It’s the job of technology to be able to quickly unveil what’s available and in what formats. If the primary delivery method is video, then there needs to be an easily accessible “click here for more information button” that will take the learner to a wiki or chatroom or some other place for more information. Rochelle expands:
It’s what I call the layering effect. My primary layer is video, but do I need a secondary layering of social or is there discussion forum or an expert? It’s like a Venn diagram of these overlapping circles.
More than the LMS
The Learning Management System (LMS) no longer the only player on the stage. That doesn’t mean that the LMS is for the heave-ho, but it now only part of the story and one element in what Rochelle calls a "learning ecosystem”:
I’m still a proponent of LMS, but I think the way to think of technology is as more of an ecosystem. You still need an LMS to deliver courses and you still need video conferences, but you also need technology to support gaming, simulation, augmented reality, social and these other types of modalities that are becoming increasingly used.
Each element of the ecosystem helps create a better learner experience. Rochelle believes that rather than a relay race, where the first leg is the authoring tool and the second is the LMS, today’s learning ecosystem needs to be a matrix:
It’s like a team attacking an obstacle course, all coming from different points of entry and overlapping. It needs a coordinated attack to a problem and the coordinated attack has to be agile and quickly unveiled to the learner.
For Rochelle, a long-time observer of the learning space, the “aha” moment, is the often overlooked effect of technology on the way content is developed:
If I am to support this new way of learning, then that means that authoring content developing and creating content can no longer be done in a constructional design, build-a-course kind of approach. The content has to be bite-sized and it has to be modular and it has to be able to repurposed and reconfigured.
As a result, the changes happening in second- and third-generation authoring tools are eclipsing anything that’s happening on the delivery side, believes Rochelle:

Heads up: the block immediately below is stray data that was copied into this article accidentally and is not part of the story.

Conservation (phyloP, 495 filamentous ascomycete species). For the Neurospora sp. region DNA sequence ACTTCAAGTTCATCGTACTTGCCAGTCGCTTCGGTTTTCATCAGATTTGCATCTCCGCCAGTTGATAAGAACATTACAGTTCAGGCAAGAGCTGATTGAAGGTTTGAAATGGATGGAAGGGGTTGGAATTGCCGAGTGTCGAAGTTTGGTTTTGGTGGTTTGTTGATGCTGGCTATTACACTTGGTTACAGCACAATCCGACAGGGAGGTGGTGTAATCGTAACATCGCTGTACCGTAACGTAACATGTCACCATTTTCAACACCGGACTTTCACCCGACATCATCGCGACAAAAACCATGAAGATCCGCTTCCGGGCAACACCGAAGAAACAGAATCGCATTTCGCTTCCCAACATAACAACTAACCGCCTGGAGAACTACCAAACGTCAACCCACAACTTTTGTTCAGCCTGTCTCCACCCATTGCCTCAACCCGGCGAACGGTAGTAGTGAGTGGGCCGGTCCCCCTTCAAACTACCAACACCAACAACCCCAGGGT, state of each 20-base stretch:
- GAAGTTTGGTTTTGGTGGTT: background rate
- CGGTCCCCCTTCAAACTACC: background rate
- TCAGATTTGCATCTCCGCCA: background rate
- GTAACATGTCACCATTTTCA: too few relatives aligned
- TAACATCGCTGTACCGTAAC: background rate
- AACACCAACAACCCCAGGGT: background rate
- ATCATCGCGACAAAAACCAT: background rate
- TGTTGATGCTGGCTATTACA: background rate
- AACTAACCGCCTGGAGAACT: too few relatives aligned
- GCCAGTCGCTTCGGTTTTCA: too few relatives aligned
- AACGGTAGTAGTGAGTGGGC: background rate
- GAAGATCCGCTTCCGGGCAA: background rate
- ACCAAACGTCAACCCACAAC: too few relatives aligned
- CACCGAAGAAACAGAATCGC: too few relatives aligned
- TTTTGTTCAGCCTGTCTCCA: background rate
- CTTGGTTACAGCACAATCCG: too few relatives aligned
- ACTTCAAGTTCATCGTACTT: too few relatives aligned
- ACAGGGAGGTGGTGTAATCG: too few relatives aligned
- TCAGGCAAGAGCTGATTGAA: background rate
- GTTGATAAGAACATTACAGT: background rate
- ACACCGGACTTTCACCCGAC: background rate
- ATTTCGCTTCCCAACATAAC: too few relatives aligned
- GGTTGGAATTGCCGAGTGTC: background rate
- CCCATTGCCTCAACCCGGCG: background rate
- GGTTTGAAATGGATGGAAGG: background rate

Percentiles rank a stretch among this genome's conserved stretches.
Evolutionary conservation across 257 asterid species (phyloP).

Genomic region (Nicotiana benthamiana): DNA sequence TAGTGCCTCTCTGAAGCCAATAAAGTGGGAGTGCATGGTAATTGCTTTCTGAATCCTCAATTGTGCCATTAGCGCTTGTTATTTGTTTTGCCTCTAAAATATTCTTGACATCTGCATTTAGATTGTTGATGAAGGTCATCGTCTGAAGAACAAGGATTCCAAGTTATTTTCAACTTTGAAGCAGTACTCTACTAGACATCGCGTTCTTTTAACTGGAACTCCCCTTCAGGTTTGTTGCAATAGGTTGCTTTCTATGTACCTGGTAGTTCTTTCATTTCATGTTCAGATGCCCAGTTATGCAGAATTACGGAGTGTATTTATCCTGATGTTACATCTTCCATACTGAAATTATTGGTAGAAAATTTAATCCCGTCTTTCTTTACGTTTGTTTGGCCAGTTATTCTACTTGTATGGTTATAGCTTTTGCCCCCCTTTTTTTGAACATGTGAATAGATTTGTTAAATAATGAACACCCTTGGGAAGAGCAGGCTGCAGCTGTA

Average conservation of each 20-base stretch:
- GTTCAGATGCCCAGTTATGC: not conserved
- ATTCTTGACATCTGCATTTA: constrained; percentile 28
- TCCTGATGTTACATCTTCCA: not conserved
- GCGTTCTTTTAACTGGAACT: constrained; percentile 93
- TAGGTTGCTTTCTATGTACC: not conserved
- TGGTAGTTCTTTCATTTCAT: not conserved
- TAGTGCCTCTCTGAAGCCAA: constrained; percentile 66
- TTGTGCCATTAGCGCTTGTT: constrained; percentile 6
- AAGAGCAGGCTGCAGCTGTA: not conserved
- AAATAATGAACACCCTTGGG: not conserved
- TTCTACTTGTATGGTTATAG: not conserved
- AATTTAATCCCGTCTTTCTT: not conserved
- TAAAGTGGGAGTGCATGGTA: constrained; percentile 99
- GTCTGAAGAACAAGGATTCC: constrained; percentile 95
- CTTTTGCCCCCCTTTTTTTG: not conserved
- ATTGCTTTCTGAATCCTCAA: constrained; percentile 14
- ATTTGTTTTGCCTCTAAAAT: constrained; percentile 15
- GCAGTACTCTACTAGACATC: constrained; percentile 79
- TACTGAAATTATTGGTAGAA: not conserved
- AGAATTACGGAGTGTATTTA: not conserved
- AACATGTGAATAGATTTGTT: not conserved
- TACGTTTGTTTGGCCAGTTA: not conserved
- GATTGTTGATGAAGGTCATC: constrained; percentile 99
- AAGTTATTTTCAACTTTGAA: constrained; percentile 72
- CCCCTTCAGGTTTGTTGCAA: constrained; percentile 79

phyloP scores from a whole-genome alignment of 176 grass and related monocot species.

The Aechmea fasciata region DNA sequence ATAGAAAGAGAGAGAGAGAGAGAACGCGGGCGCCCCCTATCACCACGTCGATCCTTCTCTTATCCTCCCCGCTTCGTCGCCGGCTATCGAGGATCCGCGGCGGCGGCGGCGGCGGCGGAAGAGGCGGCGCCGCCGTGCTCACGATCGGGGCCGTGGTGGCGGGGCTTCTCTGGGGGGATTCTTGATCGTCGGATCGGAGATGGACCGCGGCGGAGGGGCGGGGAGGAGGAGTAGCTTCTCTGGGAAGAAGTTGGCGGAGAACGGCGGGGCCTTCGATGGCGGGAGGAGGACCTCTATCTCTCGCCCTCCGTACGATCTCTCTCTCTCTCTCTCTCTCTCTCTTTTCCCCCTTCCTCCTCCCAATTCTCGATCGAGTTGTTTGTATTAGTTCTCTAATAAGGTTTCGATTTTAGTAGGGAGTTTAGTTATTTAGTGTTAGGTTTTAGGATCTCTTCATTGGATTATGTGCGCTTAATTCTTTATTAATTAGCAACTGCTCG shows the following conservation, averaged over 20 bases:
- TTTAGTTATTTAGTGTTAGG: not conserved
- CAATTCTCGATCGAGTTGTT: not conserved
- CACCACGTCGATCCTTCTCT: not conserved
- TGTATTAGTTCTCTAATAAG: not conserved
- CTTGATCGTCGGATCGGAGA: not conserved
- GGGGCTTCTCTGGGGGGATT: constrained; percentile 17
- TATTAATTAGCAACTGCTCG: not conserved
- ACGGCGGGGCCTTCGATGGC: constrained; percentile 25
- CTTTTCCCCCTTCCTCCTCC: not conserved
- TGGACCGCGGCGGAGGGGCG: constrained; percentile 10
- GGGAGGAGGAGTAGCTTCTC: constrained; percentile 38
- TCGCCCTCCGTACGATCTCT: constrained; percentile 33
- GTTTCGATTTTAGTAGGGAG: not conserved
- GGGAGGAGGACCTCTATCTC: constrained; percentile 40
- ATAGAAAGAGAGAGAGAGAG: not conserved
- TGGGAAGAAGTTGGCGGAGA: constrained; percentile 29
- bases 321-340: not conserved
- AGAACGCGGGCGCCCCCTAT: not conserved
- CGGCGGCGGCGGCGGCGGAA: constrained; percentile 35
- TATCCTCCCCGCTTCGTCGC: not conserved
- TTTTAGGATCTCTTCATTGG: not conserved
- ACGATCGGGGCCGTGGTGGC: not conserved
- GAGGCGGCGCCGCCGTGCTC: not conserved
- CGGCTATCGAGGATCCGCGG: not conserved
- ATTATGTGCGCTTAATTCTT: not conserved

If I’m moving from speaking units of course to speaking in units of bite-sized content, I can’t do that with the way I look at things currently. That’s why you’re seeing second- and third-generation authoring tools.
Rochelle believes that it’s time for learning organizations to take a leaf out of marketing’s book and sell the idea of learning to the organization:
The technology has to be able to develop the idea, hold the idea, stream the idea, attract people back and be able to measure it.
L&D professionals then need to track what’s working and what needs tweaking and to think about better ways to deliver that content.
The pace of business change only ever seems to get faster. If L&D is going to be closer aligned to business, then it needs to find a way to keep pace.
There’s a lot going on in L&D from a technology standpoint. What’s interesting is that activity is not about building a bigger and shinier LMS (though that doesn’t hurt), but about diversifying and finding new ways to deliver learning.
It’s about using content that is already around and repackaging it into a millennial-friendly, bite-sized format.Learning is becoming personalized, so that people choose the way they want to learn and then can cement that learning by using supplementary channels, such as online chat rooms.
The problem will be managing all these different elements and keeping up with the pace of change that’s required by the business.